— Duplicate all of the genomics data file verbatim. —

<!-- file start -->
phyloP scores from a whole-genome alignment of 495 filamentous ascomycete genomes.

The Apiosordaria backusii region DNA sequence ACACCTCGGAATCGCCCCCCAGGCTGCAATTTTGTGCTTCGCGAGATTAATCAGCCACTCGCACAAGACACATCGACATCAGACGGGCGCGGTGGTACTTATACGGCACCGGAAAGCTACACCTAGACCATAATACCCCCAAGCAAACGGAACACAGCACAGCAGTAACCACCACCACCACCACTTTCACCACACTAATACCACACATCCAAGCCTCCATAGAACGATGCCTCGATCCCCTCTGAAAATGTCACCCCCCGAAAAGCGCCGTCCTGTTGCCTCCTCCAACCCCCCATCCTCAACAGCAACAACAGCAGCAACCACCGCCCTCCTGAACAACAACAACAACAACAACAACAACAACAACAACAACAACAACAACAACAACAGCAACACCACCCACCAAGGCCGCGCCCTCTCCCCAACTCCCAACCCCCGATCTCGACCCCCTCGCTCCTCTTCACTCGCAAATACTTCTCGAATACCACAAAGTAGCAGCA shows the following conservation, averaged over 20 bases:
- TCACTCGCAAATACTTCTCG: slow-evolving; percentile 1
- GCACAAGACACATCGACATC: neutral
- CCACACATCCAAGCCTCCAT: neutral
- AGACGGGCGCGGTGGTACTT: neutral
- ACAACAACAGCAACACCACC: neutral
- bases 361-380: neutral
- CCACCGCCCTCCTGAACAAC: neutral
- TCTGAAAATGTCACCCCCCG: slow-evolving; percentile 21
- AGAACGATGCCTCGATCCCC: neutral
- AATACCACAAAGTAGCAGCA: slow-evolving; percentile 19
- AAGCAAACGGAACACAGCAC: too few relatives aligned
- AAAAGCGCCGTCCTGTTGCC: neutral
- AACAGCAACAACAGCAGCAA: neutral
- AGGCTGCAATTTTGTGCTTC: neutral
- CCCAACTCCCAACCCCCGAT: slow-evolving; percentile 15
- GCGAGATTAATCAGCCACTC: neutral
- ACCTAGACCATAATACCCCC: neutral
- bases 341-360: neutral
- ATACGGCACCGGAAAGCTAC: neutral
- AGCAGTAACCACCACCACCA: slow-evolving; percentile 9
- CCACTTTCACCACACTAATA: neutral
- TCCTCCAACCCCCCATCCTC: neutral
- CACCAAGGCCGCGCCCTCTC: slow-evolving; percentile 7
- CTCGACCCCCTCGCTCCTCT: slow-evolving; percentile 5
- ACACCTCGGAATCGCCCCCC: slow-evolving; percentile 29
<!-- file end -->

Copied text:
phyloP scores from a whole-genome alignment of 495 filamentous ascomycete genomes.

The Apiosordaria backusii region DNA sequence ACACCTCGGAATCGCCCCCCAGGCTGCAATTTTGTGCTTCGCGAGATTAATCAGCCACTCGCACAAGACACATCGACATCAGACGGGCGCGGTGGTACTTATACGGCACCGGAAAGCTACACCTAGACCATAATACCCCCAAGCAAACGGAACACAGCACAGCAGTAACCACCACCACCACCACTTTCACCACACTAATACCACACATCCAAGCCTCCATAGAACGATGCCTCGATCCCCTCTGAAAATGTCACCCCCCGAAAAGCGCCGTCCTGTTGCCTCCTCCAACCCCCCATCCTCAACAGCAACAACAGCAGCAACCACCGCCCTCCTGAACAACAACAACAACAACAACAACAACAACAACAACAACAACAACAACAACAACAGCAACACCACCCACCAAGGCCGCGCCCTCTCCCCAACTCCCAACCCCCGATCTCGACCCCCTCGCTCCTCTTCACTCGCAAATACTTCTCGAATACCACAAAGTAGCAGCA shows the following conservation, averaged over 20 bases:
- TCACTCGCAAATACTTCTCG: slow-evolving; percentile 1
- GCACAAGACACATCGACATC: neutral
- CCACACATCCAAGCCTCCAT: neutral
- AGACGGGCGCGGTGGTACTT: neutral
- ACAACAACAGCAACACCACC: neutral
- bases 361-380: neutral
- CCACCGCCCTCCTGAACAAC: neutral
- TCTGAAAATGTCACCCCCCG: slow-evolving; percentile 21
- AGAACGATGCCTCGATCCCC: neutral
- AATACCACAAAGTAGCAGCA: slow-evolving; percentile 19
- AAGCAAACGGAACACAGCAC: too few relatives aligned
- AAAAGCGCCGTCCTGTTGCC: neutral
- AACAGCAACAACAGCAGCAA: neutral
- AGGCTGCAATTTTGTGCTTC: neutral
- CCCAACTCCCAACCCCCGAT: slow-evolving; percentile 15
- GCGAGATTAATCAGCCACTC: neutral
- ACCTAGACCATAATACCCCC: neutral
- bases 341-360: neutral
- ATACGGCACCGGAAAGCTAC: neutral
- AGCAGTAACCACCACCACCA: slow-evolving; percentile 9
- CCACTTTCACCACACTAATA: neutral
- TCCTCCAACCCCCCATCCTC: neutral
- CACCAAGGCCGCGCCCTCTC: slow-evolving; percentile 7
- CTCGACCCCCTCGCTCCTCT: slow-evolving; percentile 5
- ACACCTCGGAATCGCCCCCC: slow-evolving; percentile 29